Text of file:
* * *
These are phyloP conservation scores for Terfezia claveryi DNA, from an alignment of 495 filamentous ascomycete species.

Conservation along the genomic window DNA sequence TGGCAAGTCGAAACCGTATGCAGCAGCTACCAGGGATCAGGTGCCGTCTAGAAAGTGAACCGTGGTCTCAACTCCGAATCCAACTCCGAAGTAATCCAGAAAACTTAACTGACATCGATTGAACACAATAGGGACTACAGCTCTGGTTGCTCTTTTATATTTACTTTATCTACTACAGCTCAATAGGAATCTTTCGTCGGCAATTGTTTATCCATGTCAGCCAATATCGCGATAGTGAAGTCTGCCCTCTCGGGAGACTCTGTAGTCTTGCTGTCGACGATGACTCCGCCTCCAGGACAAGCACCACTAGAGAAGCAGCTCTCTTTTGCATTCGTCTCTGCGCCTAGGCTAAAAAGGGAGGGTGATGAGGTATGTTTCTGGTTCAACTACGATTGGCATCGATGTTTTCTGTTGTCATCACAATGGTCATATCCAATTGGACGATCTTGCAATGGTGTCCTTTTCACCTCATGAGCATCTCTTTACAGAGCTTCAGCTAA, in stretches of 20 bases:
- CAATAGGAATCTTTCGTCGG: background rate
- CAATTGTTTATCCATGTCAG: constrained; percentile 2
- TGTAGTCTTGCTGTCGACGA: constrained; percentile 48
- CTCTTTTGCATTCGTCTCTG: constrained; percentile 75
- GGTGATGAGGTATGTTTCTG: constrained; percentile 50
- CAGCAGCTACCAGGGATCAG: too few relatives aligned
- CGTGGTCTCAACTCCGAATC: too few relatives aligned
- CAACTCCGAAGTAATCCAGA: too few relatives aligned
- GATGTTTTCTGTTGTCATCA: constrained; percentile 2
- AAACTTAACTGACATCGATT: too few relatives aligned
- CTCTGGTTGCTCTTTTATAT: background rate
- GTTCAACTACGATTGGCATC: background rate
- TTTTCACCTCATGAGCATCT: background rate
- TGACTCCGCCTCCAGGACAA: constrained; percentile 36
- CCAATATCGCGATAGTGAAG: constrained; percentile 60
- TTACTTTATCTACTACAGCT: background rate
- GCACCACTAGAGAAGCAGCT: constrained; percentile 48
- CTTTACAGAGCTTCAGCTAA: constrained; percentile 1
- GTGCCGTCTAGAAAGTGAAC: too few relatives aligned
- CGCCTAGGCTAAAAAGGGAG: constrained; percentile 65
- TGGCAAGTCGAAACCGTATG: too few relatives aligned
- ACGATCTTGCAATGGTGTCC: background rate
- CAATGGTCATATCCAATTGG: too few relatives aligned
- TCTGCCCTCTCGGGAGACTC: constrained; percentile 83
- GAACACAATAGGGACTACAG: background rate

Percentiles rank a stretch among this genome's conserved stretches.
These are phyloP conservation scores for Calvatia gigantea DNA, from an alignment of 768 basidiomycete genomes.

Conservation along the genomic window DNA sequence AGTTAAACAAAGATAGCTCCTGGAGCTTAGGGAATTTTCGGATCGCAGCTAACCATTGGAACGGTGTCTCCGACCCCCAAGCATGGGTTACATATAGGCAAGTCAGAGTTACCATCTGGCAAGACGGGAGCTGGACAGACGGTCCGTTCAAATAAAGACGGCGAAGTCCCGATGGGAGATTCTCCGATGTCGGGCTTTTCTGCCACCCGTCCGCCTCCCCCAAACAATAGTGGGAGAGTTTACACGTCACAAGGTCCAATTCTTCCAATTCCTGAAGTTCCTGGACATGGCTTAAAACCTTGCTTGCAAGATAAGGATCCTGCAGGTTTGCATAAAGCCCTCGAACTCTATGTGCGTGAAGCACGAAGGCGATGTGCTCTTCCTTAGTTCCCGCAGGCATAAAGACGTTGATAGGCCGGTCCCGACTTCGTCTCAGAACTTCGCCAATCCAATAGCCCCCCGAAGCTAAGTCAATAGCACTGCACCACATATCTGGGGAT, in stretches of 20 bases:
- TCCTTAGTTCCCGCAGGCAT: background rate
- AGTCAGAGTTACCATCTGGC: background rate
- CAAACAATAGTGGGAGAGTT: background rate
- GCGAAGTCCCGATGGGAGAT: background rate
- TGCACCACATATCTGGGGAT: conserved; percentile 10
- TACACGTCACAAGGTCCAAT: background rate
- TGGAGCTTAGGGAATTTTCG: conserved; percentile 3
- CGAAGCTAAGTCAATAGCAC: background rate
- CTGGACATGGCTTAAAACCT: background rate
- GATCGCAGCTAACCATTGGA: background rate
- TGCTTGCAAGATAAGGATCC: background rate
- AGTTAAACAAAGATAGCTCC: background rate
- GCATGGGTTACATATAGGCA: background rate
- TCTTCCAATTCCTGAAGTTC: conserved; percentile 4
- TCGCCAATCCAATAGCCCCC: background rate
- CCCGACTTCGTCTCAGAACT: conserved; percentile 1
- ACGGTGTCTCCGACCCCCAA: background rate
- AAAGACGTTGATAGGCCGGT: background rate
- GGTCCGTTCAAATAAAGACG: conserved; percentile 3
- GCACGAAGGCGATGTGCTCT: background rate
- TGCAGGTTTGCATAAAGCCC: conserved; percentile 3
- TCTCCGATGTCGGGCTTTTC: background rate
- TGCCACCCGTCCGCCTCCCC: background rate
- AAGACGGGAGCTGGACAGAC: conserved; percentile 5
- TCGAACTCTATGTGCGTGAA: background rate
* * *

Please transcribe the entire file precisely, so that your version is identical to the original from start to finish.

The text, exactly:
These are phyloP conservation scores for Terfezia claveryi DNA, from an alignment of 495 filamentous ascomycete species.

Conservation along the genomic window DNA sequence TGGCAAGTCGAAACCGTATGCAGCAGCTACCAGGGATCAGGTGCCGTCTAGAAAGTGAACCGTGGTCTCAACTCCGAATCCAACTCCGAAGTAATCCAGAAAACTTAACTGACATCGATTGAACACAATAGGGACTACAGCTCTGGTTGCTCTTTTATATTTACTTTATCTACTACAGCTCAATAGGAATCTTTCGTCGGCAATTGTTTATCCATGTCAGCCAATATCGCGATAGTGAAGTCTGCCCTCTCGGGAGACTCTGTAGTCTTGCTGTCGACGATGACTCCGCCTCCAGGACAAGCACCACTAGAGAAGCAGCTCTCTTTTGCATTCGTCTCTGCGCCTAGGCTAAAAAGGGAGGGTGATGAGGTATGTTTCTGGTTCAACTACGATTGGCATCGATGTTTTCTGTTGTCATCACAATGGTCATATCCAATTGGACGATCTTGCAATGGTGTCCTTTTCACCTCATGAGCATCTCTTTACAGAGCTTCAGCTAA, in stretches of 20 bases:
- CAATAGGAATCTTTCGTCGG: background rate
- CAATTGTTTATCCATGTCAG: constrained; percentile 2
- TGTAGTCTTGCTGTCGACGA: constrained; percentile 48
- CTCTTTTGCATTCGTCTCTG: constrained; percentile 75
- GGTGATGAGGTATGTTTCTG: constrained; percentile 50
- CAGCAGCTACCAGGGATCAG: too few relatives aligned
- CGTGGTCTCAACTCCGAATC: too few relatives aligned
- CAACTCCGAAGTAATCCAGA: too few relatives aligned
- GATGTTTTCTGTTGTCATCA: constrained; percentile 2
- AAACTTAACTGACATCGATT: too few relatives aligned
- CTCTGGTTGCTCTTTTATAT: background rate
- GTTCAACTACGATTGGCATC: background rate
- TTTTCACCTCATGAGCATCT: background rate
- TGACTCCGCCTCCAGGACAA: constrained; percentile 36
- CCAATATCGCGATAGTGAAG: constrained; percentile 60
- TTACTTTATCTACTACAGCT: background rate
- GCACCACTAGAGAAGCAGCT: constrained; percentile 48
- CTTTACAGAGCTTCAGCTAA: constrained; percentile 1
- GTGCCGTCTAGAAAGTGAAC: too few relatives aligned
- CGCCTAGGCTAAAAAGGGAG: constrained; percentile 65
- TGGCAAGTCGAAACCGTATG: too few relatives aligned
- ACGATCTTGCAATGGTGTCC: background rate
- CAATGGTCATATCCAATTGG: too few relatives aligned
- TCTGCCCTCTCGGGAGACTC: constrained; percentile 83
- GAACACAATAGGGACTACAG: background rate

Percentiles rank a stretch among this genome's conserved stretches.
These are phyloP conservation scores for Calvatia gigantea DNA, from an alignment of 768 basidiomycete genomes.

Conservation along the genomic window DNA sequence AGTTAAACAAAGATAGCTCCTGGAGCTTAGGGAATTTTCGGATCGCAGCTAACCATTGGAACGGTGTCTCCGACCCCCAAGCATGGGTTACATATAGGCAAGTCAGAGTTACCATCTGGCAAGACGGGAGCTGGACAGACGGTCCGTTCAAATAAAGACGGCGAAGTCCCGATGGGAGATTCTCCGATGTCGGGCTTTTCTGCCACCCGTCCGCCTCCCCCAAACAATAGTGGGAGAGTTTACACGTCACAAGGTCCAATTCTTCCAATTCCTGAAGTTCCTGGACATGGCTTAAAACCTTGCTTGCAAGATAAGGATCCTGCAGGTTTGCATAAAGCCCTCGAACTCTATGTGCGTGAAGCACGAAGGCGATGTGCTCTTCCTTAGTTCCCGCAGGCATAAAGACGTTGATAGGCCGGTCCCGACTTCGTCTCAGAACTTCGCCAATCCAATAGCCCCCCGAAGCTAAGTCAATAGCACTGCACCACATATCTGGGGAT, in stretches of 20 bases:
- TCCTTAGTTCCCGCAGGCAT: background rate
- AGTCAGAGTTACCATCTGGC: background rate
- CAAACAATAGTGGGAGAGTT: background rate
- GCGAAGTCCCGATGGGAGAT: background rate
- TGCACCACATATCTGGGGAT: conserved; percentile 10
- TACACGTCACAAGGTCCAAT: background rate
- TGGAGCTTAGGGAATTTTCG: conserved; percentile 3
- CGAAGCTAAGTCAATAGCAC: background rate
- CTGGACATGGCTTAAAACCT: background rate
- GATCGCAGCTAACCATTGGA: background rate
- TGCTTGCAAGATAAGGATCC: background rate
- AGTTAAACAAAGATAGCTCC: background rate
- GCATGGGTTACATATAGGCA: background rate
- TCTTCCAATTCCTGAAGTTC: conserved; percentile 4
- TCGCCAATCCAATAGCCCCC: background rate
- CCCGACTTCGTCTCAGAACT: conserved; percentile 1
- ACGGTGTCTCCGACCCCCAA: background rate
- AAAGACGTTGATAGGCCGGT: background rate
- GGTCCGTTCAAATAAAGACG: conserved; percentile 3
- GCACGAAGGCGATGTGCTCT: background rate
- TGCAGGTTTGCATAAAGCCC: conserved; percentile 3
- TCTCCGATGTCGGGCTTTTC: background rate
- TGCCACCCGTCCGCCTCCCC: background rate
- AAGACGGGAGCTGGACAGAC: conserved; percentile 5
- TCGAACTCTATGTGCGTGAA: background rate